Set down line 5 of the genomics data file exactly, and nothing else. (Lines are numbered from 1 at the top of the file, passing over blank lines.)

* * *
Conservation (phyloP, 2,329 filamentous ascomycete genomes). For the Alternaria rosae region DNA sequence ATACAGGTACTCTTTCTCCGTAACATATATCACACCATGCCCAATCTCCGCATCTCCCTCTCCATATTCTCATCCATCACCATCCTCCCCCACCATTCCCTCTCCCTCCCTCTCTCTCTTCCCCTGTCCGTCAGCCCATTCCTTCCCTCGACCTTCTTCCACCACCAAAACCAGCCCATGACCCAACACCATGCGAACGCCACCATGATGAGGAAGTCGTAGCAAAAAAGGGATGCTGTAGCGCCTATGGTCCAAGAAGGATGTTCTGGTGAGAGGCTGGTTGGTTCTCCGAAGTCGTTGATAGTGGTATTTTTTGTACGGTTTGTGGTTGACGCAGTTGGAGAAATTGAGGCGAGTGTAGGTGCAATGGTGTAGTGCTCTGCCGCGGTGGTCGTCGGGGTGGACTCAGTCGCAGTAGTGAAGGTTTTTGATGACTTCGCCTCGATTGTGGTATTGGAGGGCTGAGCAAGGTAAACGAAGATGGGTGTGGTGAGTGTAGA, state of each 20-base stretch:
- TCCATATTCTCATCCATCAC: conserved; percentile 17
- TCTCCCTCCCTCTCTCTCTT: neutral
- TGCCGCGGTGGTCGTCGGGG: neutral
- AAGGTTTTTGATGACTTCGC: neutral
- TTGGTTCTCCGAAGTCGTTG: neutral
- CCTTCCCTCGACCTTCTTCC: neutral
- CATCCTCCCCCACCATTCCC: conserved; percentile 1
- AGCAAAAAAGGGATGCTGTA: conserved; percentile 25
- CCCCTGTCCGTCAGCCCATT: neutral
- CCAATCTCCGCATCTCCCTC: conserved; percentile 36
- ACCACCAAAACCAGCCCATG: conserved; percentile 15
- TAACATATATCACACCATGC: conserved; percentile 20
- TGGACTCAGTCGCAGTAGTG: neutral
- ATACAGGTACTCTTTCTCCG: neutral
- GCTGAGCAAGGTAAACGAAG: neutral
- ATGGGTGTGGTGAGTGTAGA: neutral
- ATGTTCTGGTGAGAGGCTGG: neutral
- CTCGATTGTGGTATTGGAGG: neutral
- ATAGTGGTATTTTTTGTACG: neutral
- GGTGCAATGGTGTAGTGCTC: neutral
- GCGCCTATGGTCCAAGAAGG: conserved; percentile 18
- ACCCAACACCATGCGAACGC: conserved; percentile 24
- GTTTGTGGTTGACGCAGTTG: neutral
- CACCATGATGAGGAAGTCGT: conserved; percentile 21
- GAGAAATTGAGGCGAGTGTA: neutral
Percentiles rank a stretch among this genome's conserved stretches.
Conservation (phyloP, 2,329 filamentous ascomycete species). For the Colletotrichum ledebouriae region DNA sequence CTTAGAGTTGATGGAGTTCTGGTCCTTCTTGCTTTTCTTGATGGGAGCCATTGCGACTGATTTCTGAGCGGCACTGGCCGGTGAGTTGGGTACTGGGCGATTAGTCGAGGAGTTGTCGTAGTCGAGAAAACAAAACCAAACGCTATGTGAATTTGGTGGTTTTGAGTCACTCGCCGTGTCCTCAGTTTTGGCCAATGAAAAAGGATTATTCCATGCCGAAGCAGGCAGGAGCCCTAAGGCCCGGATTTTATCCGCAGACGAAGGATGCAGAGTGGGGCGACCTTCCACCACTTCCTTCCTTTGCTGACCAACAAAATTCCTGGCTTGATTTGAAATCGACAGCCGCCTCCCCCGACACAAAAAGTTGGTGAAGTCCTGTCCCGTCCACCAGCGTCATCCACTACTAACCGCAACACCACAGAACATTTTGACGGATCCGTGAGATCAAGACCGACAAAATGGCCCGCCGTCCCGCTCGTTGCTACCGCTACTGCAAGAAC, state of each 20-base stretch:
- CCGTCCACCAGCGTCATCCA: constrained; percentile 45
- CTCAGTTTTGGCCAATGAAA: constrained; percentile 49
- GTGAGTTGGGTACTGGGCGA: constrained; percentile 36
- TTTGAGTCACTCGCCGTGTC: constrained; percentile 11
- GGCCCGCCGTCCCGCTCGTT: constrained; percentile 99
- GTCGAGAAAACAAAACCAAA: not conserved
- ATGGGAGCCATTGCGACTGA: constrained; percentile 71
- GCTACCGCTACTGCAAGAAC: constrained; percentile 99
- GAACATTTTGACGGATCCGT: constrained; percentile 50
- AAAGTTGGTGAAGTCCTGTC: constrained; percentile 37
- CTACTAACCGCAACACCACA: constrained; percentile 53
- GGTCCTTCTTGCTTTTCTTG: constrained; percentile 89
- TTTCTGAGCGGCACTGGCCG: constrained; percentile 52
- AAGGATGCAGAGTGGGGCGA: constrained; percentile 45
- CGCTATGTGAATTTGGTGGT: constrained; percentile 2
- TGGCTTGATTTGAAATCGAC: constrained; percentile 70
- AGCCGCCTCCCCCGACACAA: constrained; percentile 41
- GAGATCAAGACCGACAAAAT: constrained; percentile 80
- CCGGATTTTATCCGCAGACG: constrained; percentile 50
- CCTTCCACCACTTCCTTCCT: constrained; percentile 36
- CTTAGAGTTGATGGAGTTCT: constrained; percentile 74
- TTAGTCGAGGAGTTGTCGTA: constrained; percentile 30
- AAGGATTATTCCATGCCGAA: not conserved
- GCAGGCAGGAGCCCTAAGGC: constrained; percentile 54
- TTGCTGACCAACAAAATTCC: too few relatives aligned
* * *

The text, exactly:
- AAGGTTTTTGATGACTTCGC: neutral